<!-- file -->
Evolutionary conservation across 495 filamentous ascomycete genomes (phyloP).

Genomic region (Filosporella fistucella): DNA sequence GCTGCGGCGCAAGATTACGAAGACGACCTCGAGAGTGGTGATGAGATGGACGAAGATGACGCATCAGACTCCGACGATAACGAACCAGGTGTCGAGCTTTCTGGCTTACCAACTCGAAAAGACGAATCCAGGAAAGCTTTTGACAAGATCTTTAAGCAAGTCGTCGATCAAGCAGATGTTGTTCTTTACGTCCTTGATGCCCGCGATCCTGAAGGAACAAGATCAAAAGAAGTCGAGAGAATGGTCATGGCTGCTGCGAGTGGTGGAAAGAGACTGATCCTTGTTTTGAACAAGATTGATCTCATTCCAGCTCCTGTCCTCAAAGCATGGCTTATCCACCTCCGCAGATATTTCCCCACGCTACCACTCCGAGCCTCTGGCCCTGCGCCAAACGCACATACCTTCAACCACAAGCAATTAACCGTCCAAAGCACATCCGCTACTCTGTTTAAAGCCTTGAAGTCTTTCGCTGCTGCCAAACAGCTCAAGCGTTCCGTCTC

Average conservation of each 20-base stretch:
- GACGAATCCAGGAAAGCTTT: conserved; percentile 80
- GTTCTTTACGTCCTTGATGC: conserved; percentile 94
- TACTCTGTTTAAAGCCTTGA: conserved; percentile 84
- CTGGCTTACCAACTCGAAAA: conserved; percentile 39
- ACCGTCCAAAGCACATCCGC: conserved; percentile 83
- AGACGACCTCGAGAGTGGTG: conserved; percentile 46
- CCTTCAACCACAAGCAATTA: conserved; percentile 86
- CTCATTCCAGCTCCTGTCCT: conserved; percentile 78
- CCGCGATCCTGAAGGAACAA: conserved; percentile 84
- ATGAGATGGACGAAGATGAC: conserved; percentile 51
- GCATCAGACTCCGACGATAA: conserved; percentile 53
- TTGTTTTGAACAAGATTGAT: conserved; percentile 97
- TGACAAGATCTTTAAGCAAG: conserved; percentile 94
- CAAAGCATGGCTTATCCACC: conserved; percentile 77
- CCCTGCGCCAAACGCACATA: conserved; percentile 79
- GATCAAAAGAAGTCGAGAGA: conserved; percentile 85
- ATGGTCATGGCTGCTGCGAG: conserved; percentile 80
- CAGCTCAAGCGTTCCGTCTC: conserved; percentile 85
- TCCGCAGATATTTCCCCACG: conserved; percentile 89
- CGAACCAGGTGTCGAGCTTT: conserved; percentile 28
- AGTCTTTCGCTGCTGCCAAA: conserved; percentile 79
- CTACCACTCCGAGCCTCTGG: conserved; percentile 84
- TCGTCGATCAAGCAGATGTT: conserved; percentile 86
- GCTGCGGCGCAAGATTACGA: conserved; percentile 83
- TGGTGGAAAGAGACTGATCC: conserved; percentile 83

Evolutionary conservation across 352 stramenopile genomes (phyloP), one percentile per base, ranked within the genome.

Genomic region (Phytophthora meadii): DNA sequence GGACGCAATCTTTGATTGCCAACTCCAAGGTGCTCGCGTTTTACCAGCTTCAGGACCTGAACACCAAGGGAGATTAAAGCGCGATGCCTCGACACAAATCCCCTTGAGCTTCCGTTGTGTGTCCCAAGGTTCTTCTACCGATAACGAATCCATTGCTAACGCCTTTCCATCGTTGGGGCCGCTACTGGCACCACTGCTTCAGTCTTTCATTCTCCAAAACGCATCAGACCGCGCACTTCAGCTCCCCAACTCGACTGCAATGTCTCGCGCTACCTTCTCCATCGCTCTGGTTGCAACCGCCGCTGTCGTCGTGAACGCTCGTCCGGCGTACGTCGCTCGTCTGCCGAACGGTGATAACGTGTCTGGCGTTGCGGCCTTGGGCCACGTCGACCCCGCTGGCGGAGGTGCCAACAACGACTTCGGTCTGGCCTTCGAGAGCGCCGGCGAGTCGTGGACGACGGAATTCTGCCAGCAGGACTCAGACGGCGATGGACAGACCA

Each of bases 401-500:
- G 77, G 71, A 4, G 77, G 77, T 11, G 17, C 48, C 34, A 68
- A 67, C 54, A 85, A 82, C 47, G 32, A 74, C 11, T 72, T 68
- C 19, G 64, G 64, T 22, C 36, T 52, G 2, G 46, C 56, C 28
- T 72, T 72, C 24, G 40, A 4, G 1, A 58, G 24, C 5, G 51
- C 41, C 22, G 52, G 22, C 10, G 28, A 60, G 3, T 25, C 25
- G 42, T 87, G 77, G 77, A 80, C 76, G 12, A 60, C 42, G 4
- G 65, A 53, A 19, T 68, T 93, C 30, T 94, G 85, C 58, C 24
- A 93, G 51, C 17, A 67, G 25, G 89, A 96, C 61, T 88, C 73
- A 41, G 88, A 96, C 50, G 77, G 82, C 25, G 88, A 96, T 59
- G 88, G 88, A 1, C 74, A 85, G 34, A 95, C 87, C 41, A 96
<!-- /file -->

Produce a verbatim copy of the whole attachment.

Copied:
Evolutionary conservation across 495 filamentous ascomycete genomes (phyloP).

Genomic region (Filosporella fistucella): DNA sequence GCTGCGGCGCAAGATTACGAAGACGACCTCGAGAGTGGTGATGAGATGGACGAAGATGACGCATCAGACTCCGACGATAACGAACCAGGTGTCGAGCTTTCTGGCTTACCAACTCGAAAAGACGAATCCAGGAAAGCTTTTGACAAGATCTTTAAGCAAGTCGTCGATCAAGCAGATGTTGTTCTTTACGTCCTTGATGCCCGCGATCCTGAAGGAACAAGATCAAAAGAAGTCGAGAGAATGGTCATGGCTGCTGCGAGTGGTGGAAAGAGACTGATCCTTGTTTTGAACAAGATTGATCTCATTCCAGCTCCTGTCCTCAAAGCATGGCTTATCCACCTCCGCAGATATTTCCCCACGCTACCACTCCGAGCCTCTGGCCCTGCGCCAAACGCACATACCTTCAACCACAAGCAATTAACCGTCCAAAGCACATCCGCTACTCTGTTTAAAGCCTTGAAGTCTTTCGCTGCTGCCAAACAGCTCAAGCGTTCCGTCTC

Average conservation of each 20-base stretch:
- GACGAATCCAGGAAAGCTTT: conserved; percentile 80
- GTTCTTTACGTCCTTGATGC: conserved; percentile 94
- TACTCTGTTTAAAGCCTTGA: conserved; percentile 84
- CTGGCTTACCAACTCGAAAA: conserved; percentile 39
- ACCGTCCAAAGCACATCCGC: conserved; percentile 83
- AGACGACCTCGAGAGTGGTG: conserved; percentile 46
- CCTTCAACCACAAGCAATTA: conserved; percentile 86
- CTCATTCCAGCTCCTGTCCT: conserved; percentile 78
- CCGCGATCCTGAAGGAACAA: conserved; percentile 84
- ATGAGATGGACGAAGATGAC: conserved; percentile 51
- GCATCAGACTCCGACGATAA: conserved; percentile 53
- TTGTTTTGAACAAGATTGAT: conserved; percentile 97
- TGACAAGATCTTTAAGCAAG: conserved; percentile 94
- CAAAGCATGGCTTATCCACC: conserved; percentile 77
- CCCTGCGCCAAACGCACATA: conserved; percentile 79
- GATCAAAAGAAGTCGAGAGA: conserved; percentile 85
- ATGGTCATGGCTGCTGCGAG: conserved; percentile 80
- CAGCTCAAGCGTTCCGTCTC: conserved; percentile 85
- TCCGCAGATATTTCCCCACG: conserved; percentile 89
- CGAACCAGGTGTCGAGCTTT: conserved; percentile 28
- AGTCTTTCGCTGCTGCCAAA: conserved; percentile 79
- CTACCACTCCGAGCCTCTGG: conserved; percentile 84
- TCGTCGATCAAGCAGATGTT: conserved; percentile 86
- GCTGCGGCGCAAGATTACGA: conserved; percentile 83
- TGGTGGAAAGAGACTGATCC: conserved; percentile 83

Evolutionary conservation across 352 stramenopile genomes (phyloP), one percentile per base, ranked within the genome.

Genomic region (Phytophthora meadii): DNA sequence GGACGCAATCTTTGATTGCCAACTCCAAGGTGCTCGCGTTTTACCAGCTTCAGGACCTGAACACCAAGGGAGATTAAAGCGCGATGCCTCGACACAAATCCCCTTGAGCTTCCGTTGTGTGTCCCAAGGTTCTTCTACCGATAACGAATCCATTGCTAACGCCTTTCCATCGTTGGGGCCGCTACTGGCACCACTGCTTCAGTCTTTCATTCTCCAAAACGCATCAGACCGCGCACTTCAGCTCCCCAACTCGACTGCAATGTCTCGCGCTACCTTCTCCATCGCTCTGGTTGCAACCGCCGCTGTCGTCGTGAACGCTCGTCCGGCGTACGTCGCTCGTCTGCCGAACGGTGATAACGTGTCTGGCGTTGCGGCCTTGGGCCACGTCGACCCCGCTGGCGGAGGTGCCAACAACGACTTCGGTCTGGCCTTCGAGAGCGCCGGCGAGTCGTGGACGACGGAATTCTGCCAGCAGGACTCAGACGGCGATGGACAGACCA

Each of bases 401-500:
- G 77, G 71, A 4, G 77, G 77, T 11, G 17, C 48, C 34, A 68
- A 67, C 54, A 85, A 82, C 47, G 32, A 74, C 11, T 72, T 68
- C 19, G 64, G 64, T 22, C 36, T 52, G 2, G 46, C 56, C 28
- T 72, T 72, C 24, G 40, A 4, G 1, A 58, G 24, C 5, G 51
- C 41, C 22, G 52, G 22, C 10, G 28, A 60, G 3, T 25, C 25
- G 42, T 87, G 77, G 77, A 80, C 76, G 12, A 60, C 42, G 4
- G 65, A 53, A 19, T 68, T 93, C 30, T 94, G 85, C 58, C 24
- A 93, G 51, C 17, A 67, G 25, G 89, A 96, C 61, T 88, C 73
- A 41, G 88, A 96, C 50, G 77, G 82, C 25, G 88, A 96, T 59
- G 88, G 88, A 1, C 74, A 85, G 34, A 95, C 87, C 41, A 96